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Palm oil used in chocolate spreads, biscuits and cakes ‘fuels cancer’

Cleared trees in a forest located in the concession of Karya Makmur Abadi, Borneo, which is being developed for a palm oil plantation (Getty)

Palm oil used in chocolate spreads, biscuits and cakes fuels cancer, warns new research.

The vegetable fat alters tumours’ DNA – making them more aggressive, say scientists.

Now a drug has been developed that reverses the process – offering hope of destroying different types of the disease.

Senior author Professor Salvador Aznar-Benitah, of the Barcelona Institute of Science and Technology, said: ‘If things keep on going as planned, we could start the first clinical trial in a couple of years.

‘I am very excited about this and we are investing a lot of effort to generate the best possible therapy that cancer patients will hopefully be able to benefit from in the nearby future.’

Palm oil gives chocolate spread its smooth texture and long shelf life. It is found in a host of other products – including breads and margarine.

The European Food Safety Authority (EFSA) and the World Health Organisation have previously declared it to be more carcinogenic than any other oil.

Chocolate spread is great - until you realise there's palm oil inside it (Getty)

Chocolate spread is great – until you realise there’s palm oil inside it (Getty)

Now a study has shed fresh light on the link – opening the door to therapies that prevent cancer migrating, or metastasising, to other organs.

It remains the main cause of death. Most patients can only be treated – and not cured.

Experiments on mice found palmitic acid, the main saturated fatty acid in palm oil, promoted mouth cancers and deadly skin melanomas.

Other fatty acids – omega-9 and omega-6 fats found in olive oil and flaxseeds – did not show the same effect.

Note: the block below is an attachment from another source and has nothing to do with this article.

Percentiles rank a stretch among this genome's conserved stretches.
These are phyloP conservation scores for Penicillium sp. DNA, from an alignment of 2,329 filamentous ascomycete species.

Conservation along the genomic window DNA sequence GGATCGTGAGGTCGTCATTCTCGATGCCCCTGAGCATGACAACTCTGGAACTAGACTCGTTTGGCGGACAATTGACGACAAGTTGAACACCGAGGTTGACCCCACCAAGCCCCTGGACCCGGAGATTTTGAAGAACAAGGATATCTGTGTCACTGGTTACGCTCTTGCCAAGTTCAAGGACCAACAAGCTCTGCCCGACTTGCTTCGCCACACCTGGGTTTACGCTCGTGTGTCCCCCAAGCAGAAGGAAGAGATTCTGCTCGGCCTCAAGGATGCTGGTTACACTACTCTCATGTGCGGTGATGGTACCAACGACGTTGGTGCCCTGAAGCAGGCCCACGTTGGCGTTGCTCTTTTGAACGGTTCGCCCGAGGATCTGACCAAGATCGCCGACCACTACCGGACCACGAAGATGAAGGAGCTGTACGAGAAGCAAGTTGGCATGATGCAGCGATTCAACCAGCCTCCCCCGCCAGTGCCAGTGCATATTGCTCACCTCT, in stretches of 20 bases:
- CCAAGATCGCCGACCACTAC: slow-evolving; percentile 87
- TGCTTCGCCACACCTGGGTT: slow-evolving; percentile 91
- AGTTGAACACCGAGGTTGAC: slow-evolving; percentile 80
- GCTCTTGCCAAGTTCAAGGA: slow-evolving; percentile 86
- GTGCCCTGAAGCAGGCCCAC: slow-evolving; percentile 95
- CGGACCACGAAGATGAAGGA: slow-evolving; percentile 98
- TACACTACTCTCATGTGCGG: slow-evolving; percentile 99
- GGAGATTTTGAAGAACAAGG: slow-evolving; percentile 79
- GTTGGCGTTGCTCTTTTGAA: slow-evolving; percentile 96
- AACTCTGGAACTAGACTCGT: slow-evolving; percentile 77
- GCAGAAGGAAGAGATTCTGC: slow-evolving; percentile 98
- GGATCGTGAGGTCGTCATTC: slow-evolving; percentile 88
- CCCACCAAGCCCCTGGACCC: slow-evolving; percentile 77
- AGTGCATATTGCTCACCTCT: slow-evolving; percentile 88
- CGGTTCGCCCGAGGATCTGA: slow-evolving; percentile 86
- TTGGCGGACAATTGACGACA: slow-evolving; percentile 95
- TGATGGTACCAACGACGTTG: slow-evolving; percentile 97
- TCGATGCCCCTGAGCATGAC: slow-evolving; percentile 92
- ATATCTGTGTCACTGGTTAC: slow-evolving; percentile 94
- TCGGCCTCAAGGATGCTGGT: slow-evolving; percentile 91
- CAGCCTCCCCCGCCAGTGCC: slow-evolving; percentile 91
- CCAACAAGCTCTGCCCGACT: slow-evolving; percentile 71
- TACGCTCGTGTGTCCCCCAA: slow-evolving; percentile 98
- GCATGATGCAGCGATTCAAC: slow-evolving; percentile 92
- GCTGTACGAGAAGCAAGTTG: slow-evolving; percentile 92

None, including palmitic acid, increased the risk of developing cancer in the first place.

Prof Aznar-Benitah said: ‘I think it is too early to determine which type of diet could be consumed by patients with metastatic cancer that would slow down the metastatic process.

‘That said, based on our results one would think that a diet poor in palmitic acid could be effective in slowing down the metastatic process, but much more work is needed to determine this.

‘We are not concentrating on this direction of research. Instead, we are focusing on new potential therapeutic targets that we could inhibit and that could have a real therapeutic benefit for the patient irrespective of their diet.’

Fatty acids are the building blocks of fat in our body and the food we eat. They also nourish tumours – but it has been unclear how.

When diets of the lab rodents were supplemented with palmitic acid, metastasis increase. There were also long-term effects on the genome.

Cancer cells exposed to palmitic acid for a short period spread quickly – even once it was removed from the diet.

The study in Nature showed this ‘memory’ is caused by epigenetic changes to how our genes function.

Cancer cells attacking healthy human cell 3d render.

Cancer cells exposed to palmitic acid for a short period spread quickly – even once it was removed from the diet. (Getty)

They alter the function of metastatic cancer cells – allowing them to form a neural network around the tumour and spread more easily.

By understanding this communication, the team uncovered a way to block it.

Antibodies to stop metastasis in a range of cancers are being developed by ONA Therapeutics, a start-up co-founded by Prof Aznar-Benitah.

The company has secured 30 million Euros from private investors. Tests on patients with different types of the disease should begin by 2023.

Dr Helen Rippon, chief executive at Worldwide Cancer Research which part funded the study, said: ‘This discovery is a huge breakthrough in our understanding of how diet and cancer are linked and, perhaps more importantly, how we can use this knowledge to start new cures for cancer.

‘Metastasis is estimated to be responsible for 90% of all cancer deaths – that’s around nine million deaths per year globally.

‘Learning more about what makes cancer spread and – importantly – how to stop it is the way forward to reduce these numbers.

‘Discovery research like this is incredibly exciting because it marks the beginning of a journey that will ultimately lead to more lives saved and more time spent with loved ones.

‘We are all very excited to see the results from this clinical trial and the future impact these findings might have on people with metastatic cancer.’

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